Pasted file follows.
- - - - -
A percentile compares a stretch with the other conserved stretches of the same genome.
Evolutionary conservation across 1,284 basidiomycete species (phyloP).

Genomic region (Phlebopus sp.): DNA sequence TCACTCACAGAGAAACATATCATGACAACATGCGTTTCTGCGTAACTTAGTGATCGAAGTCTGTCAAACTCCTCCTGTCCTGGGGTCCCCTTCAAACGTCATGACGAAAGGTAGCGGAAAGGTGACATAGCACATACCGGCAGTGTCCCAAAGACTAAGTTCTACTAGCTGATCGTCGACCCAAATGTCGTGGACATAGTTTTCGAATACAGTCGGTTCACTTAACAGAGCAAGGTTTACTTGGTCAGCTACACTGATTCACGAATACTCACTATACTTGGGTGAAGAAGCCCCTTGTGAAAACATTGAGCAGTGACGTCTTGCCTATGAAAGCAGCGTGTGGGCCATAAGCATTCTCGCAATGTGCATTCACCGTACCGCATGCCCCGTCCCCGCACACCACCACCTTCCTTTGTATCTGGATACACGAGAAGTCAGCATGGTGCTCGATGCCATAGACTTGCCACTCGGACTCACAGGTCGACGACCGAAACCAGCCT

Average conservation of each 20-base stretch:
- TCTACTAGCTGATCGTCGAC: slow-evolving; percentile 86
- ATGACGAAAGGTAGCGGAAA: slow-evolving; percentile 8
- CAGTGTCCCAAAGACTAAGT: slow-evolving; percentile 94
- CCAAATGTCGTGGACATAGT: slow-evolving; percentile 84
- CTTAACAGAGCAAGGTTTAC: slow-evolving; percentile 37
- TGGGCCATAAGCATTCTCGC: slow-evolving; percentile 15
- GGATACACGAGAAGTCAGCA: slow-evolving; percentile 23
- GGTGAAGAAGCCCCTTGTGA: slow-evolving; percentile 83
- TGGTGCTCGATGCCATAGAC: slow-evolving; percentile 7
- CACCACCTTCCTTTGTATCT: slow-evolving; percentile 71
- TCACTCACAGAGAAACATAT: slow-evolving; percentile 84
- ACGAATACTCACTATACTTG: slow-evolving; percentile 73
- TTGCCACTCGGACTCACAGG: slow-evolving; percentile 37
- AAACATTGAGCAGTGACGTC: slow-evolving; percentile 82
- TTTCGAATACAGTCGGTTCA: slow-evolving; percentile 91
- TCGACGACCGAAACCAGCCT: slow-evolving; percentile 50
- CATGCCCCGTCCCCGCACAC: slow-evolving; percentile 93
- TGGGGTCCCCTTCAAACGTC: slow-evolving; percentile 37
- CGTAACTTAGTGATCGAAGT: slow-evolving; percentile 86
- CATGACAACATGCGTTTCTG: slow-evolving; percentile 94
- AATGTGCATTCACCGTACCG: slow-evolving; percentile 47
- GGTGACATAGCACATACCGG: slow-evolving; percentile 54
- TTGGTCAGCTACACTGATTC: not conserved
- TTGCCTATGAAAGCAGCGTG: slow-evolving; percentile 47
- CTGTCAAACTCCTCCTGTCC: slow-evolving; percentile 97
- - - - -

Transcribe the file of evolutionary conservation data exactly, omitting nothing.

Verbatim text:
A percentile compares a stretch with the other conserved stretches of the same genome.
Evolutionary conservation across 1,284 basidiomycete species (phyloP).

Genomic region (Phlebopus sp.): DNA sequence TCACTCACAGAGAAACATATCATGACAACATGCGTTTCTGCGTAACTTAGTGATCGAAGTCTGTCAAACTCCTCCTGTCCTGGGGTCCCCTTCAAACGTCATGACGAAAGGTAGCGGAAAGGTGACATAGCACATACCGGCAGTGTCCCAAAGACTAAGTTCTACTAGCTGATCGTCGACCCAAATGTCGTGGACATAGTTTTCGAATACAGTCGGTTCACTTAACAGAGCAAGGTTTACTTGGTCAGCTACACTGATTCACGAATACTCACTATACTTGGGTGAAGAAGCCCCTTGTGAAAACATTGAGCAGTGACGTCTTGCCTATGAAAGCAGCGTGTGGGCCATAAGCATTCTCGCAATGTGCATTCACCGTACCGCATGCCCCGTCCCCGCACACCACCACCTTCCTTTGTATCTGGATACACGAGAAGTCAGCATGGTGCTCGATGCCATAGACTTGCCACTCGGACTCACAGGTCGACGACCGAAACCAGCCT

Average conservation of each 20-base stretch:
- TCTACTAGCTGATCGTCGAC: slow-evolving; percentile 86
- ATGACGAAAGGTAGCGGAAA: slow-evolving; percentile 8
- CAGTGTCCCAAAGACTAAGT: slow-evolving; percentile 94
- CCAAATGTCGTGGACATAGT: slow-evolving; percentile 84
- CTTAACAGAGCAAGGTTTAC: slow-evolving; percentile 37
- TGGGCCATAAGCATTCTCGC: slow-evolving; percentile 15
- GGATACACGAGAAGTCAGCA: slow-evolving; percentile 23
- GGTGAAGAAGCCCCTTGTGA: slow-evolving; percentile 83
- TGGTGCTCGATGCCATAGAC: slow-evolving; percentile 7
- CACCACCTTCCTTTGTATCT: slow-evolving; percentile 71
- TCACTCACAGAGAAACATAT: slow-evolving; percentile 84
- ACGAATACTCACTATACTTG: slow-evolving; percentile 73
- TTGCCACTCGGACTCACAGG: slow-evolving; percentile 37
- AAACATTGAGCAGTGACGTC: slow-evolving; percentile 82
- TTTCGAATACAGTCGGTTCA: slow-evolving; percentile 91
- TCGACGACCGAAACCAGCCT: slow-evolving; percentile 50
- CATGCCCCGTCCCCGCACAC: slow-evolving; percentile 93
- TGGGGTCCCCTTCAAACGTC: slow-evolving; percentile 37
- CGTAACTTAGTGATCGAAGT: slow-evolving; percentile 86
- CATGACAACATGCGTTTCTG: slow-evolving; percentile 94
- AATGTGCATTCACCGTACCG: slow-evolving; percentile 47
- GGTGACATAGCACATACCGG: slow-evolving; percentile 54
- TTGGTCAGCTACACTGATTC: not conserved
- TTGCCTATGAAAGCAGCGTG: slow-evolving; percentile 47
- CTGTCAAACTCCTCCTGTCC: slow-evolving; percentile 97